Goals give us direction, vision, motivation and clarity. To achieve success, we must first set goals or life would be similar to riding a directionless boat. Just as in other aspects of our life, it’s important to set goals in our financial life.
Goal based investing and savings can breathe new life to an otherwise haphazard savings and investment plan. If you can master goal based investing, you can become your own financial planner or even do a better job if your strategy is right.
If you have asked yourself: "What am I saving and investing for?" And found an appropriate answer, you probably already have a goal based investing strategy in place. However, having a strategy in place is only the start, you need to implement it and be consistent to derive its benefits. Here are a few tips and tricks to help you succeed in goal based investing.
What is goal based investing?
Goal based investing is based on the premise that financial planning is more effective when you work towards achieving a goal rather than chasing returns. A goal based investment strategy first creates a personalised financial goal according to the investor’s age, income, expenses, savings and risk appetite.
Then, based on that personalised goal and the time period available to achieve the goal, an approximate amount is calculated while taking inflation, expenses and other investments into consideration. Also, one needs to calculate the amount that must be invested regularly (monthly, quarterly, half yearly or annually) to build that corpus in the predetermined time frame.
The next question the investor may ask after that is: Where to invest money? Again, the answer to that question will be based on your desired corpus size, timeframe and risk appetite.
What is the objective of goal based investing?
The primary objective of a goal based investment plan is to meet personal, lifestyle and family goals with a long-term investment strategy. The goal may be purchasing a house, a foreign destination tour, children’s education or marriage, building a retirement corpus or even philanthropy.
A goal based financial plan doesn’t necessarily have to be long-term; it can be a short-term plan as well. The objective of a goal based investment strategy is to give you a well-defined, realistic and workable financial goal to ensure success.
Benefits of a goal based investment strategy
1. Gives you clarity and focus
Every goal based investing strategy starts with the question: Why am I saving and investing for? Saving and investing is a sacrifice. You sacrifice the pleasures of spending today for a better tomorrow, and if you lack motivation, you are likely to discontinue your investment plans.
Goal based investing gives you a clear picture of what your financial goals are. Therefore, you know that the pleasure or satisfaction of the thing that you are investing for far outweighs the ordinary pleasures that you have sacrificed today. For example, if you are saving and investing for a home by denying yourself a foreign holiday today, you know that you are on the right track. The focus and dedication to reach your financial goal also gives you financial discipline and better money management skills in the process.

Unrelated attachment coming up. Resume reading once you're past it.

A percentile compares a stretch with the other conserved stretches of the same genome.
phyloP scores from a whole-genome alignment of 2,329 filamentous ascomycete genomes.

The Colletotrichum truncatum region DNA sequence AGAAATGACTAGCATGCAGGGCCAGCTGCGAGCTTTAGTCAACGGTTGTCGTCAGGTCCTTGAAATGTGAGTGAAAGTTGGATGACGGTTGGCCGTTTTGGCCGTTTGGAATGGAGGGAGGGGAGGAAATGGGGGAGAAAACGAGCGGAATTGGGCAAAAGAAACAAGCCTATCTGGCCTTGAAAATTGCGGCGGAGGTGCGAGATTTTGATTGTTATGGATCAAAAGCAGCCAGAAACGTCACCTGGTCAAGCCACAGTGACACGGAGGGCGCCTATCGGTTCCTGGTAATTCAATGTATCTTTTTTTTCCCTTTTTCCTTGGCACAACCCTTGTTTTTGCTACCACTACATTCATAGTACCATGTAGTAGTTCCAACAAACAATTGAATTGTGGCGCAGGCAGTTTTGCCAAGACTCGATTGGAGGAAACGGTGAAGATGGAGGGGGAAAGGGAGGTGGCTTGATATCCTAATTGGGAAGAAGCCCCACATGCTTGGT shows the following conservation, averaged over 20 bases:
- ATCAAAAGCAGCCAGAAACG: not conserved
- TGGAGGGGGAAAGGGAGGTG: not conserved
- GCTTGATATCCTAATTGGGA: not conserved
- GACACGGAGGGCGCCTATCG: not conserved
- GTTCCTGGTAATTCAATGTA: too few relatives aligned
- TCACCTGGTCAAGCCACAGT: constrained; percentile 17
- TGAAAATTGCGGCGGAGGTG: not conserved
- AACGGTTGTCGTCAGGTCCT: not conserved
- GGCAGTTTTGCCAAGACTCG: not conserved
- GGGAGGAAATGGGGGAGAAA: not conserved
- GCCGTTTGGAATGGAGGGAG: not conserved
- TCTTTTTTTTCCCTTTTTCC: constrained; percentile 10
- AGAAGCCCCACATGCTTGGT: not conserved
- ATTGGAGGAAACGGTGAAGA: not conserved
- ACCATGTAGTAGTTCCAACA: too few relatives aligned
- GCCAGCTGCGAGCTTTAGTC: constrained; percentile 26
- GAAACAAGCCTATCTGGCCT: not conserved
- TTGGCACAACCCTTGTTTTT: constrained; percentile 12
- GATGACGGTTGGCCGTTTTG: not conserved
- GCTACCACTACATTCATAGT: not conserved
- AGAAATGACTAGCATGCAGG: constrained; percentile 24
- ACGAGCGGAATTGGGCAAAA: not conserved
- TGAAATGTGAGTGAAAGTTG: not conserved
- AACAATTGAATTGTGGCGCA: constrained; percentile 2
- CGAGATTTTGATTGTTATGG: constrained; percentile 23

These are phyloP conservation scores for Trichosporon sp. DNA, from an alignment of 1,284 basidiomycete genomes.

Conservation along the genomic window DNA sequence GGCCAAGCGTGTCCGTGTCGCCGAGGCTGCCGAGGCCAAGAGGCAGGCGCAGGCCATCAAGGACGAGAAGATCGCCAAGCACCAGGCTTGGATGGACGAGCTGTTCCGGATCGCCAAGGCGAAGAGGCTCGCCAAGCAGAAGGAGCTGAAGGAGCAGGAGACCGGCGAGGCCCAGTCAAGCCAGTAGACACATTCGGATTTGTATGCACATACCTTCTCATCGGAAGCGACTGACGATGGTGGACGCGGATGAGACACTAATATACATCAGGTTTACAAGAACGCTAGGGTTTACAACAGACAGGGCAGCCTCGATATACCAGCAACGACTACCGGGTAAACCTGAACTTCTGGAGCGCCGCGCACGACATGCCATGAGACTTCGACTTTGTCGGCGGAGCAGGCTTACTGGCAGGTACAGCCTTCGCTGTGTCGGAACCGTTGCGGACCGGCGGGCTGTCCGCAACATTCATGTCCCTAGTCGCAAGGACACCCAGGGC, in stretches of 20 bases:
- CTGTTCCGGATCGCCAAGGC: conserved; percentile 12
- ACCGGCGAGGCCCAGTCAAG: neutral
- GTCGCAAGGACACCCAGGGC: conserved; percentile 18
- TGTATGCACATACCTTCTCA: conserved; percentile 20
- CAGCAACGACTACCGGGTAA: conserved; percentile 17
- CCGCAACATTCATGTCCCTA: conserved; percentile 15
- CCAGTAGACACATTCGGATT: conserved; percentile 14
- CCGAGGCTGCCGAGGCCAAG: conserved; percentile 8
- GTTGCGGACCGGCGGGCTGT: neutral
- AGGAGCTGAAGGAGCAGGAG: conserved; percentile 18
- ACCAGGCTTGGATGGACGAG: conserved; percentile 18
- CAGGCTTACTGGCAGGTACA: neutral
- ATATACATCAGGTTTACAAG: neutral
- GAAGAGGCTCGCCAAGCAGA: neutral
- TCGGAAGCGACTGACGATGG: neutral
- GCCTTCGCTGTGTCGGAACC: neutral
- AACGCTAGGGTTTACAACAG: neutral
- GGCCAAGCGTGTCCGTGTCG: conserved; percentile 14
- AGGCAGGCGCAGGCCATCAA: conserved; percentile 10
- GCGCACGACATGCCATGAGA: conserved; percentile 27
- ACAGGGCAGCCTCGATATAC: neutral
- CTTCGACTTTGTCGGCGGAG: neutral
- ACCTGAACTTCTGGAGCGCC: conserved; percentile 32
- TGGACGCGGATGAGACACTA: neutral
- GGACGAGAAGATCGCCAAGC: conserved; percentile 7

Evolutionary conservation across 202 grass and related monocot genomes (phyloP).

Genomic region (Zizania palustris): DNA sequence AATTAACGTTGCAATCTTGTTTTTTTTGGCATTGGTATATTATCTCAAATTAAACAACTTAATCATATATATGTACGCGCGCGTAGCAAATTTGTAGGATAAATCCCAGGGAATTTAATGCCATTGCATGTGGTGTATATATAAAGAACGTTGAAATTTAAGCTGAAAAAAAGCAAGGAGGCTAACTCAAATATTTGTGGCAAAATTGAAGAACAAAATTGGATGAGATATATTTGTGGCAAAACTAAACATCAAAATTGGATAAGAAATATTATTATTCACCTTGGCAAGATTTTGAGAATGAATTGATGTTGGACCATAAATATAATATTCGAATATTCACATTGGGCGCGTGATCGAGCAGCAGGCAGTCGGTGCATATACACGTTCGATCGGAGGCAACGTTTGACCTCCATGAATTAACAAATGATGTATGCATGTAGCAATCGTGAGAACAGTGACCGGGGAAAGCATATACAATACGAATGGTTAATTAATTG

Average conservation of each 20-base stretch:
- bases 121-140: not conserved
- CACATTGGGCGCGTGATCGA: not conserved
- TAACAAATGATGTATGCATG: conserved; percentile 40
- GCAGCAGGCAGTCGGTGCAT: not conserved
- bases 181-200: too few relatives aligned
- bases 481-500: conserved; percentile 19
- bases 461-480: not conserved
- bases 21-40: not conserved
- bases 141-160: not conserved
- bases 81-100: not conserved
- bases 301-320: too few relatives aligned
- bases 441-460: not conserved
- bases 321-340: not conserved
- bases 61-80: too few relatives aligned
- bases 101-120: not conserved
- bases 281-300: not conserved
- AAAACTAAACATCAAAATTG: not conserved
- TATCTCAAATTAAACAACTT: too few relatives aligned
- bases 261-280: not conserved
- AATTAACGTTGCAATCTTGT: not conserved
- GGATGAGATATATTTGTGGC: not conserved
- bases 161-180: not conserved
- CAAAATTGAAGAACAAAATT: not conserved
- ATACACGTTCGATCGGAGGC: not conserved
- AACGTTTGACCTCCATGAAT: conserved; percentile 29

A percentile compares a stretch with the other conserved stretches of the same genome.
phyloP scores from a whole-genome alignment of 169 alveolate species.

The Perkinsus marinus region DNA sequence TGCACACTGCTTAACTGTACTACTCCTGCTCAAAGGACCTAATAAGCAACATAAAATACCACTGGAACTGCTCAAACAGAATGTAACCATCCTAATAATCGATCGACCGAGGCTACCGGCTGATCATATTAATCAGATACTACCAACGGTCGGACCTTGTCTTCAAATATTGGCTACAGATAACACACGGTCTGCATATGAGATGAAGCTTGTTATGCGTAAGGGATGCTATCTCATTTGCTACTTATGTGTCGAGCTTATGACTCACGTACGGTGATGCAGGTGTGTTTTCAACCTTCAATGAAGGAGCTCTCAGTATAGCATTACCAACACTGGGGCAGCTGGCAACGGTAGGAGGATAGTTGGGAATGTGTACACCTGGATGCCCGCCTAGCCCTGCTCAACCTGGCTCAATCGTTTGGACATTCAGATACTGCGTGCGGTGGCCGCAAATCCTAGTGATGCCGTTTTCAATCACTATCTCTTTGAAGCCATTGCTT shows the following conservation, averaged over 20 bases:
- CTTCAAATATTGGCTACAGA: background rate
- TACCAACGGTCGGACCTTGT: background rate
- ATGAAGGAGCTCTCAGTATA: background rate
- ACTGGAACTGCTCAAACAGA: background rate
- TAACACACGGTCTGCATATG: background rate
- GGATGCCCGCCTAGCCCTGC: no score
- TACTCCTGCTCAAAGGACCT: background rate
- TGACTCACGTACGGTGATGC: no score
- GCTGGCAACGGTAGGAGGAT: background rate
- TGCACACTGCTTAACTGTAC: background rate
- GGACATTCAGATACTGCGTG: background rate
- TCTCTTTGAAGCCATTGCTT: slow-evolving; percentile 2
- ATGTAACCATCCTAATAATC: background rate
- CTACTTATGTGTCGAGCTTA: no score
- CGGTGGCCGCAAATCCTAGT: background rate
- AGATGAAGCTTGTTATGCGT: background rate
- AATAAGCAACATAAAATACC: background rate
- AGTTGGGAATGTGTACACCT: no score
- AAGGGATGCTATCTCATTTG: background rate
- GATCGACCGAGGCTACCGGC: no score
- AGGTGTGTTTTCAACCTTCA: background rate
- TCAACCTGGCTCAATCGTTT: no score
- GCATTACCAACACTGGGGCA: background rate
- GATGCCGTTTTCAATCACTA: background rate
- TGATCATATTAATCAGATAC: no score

2. Better investment management
Since your investment plan has a purpose when it’s based on a goal, you are more likely to stick to your plan. You will also remain unaffected by market movements and avoid making impulsive decisions that could jeopardize your financial goals. Choice of funds or asset allocation in ULIPs are also more effective and optimized when it is based on well-defined goals.
Investment horizon is an important factor in selecting the right ULIP fund. With a goal based investment plan, you already know the investment horizon, whether its short, mid or long-term, therefore it’s easier to select the right fund.
Finance experts recommend that for short-term goals between 1-2 years, you need to allocate in debt and fixed-income funds. Mid-term goals, considered between 3-5 years, call for a balanced mix of debt and equity funds. Long-term goals, those with an investment horizon of more than 5 years, can have maximum exposure in equity ULIP funds. The same principles also apply to the selection of investment options.
3. Invest less, achieve more
Identifying your long-term investment goals helps you start early and gives you enough time to build a sizable corpus by investing less. A 1 crore corpus may sound formidable at first glance but can be easily attained if you start with a goal early and invest regularly.
4. Takes the guilt out of spending
Imagine taking your family out for a Sunday and feeling guilty about spending Rs. 5,000 on dining and entertainment. Why should you feel guilty about spending the money that you have worked hard to enjoy the pleasures of life with your loved ones? With goal based investing, you don’t have to worry and feel guilty about spending your money for the simple pleasures of life because you are saving and investing for the long-term.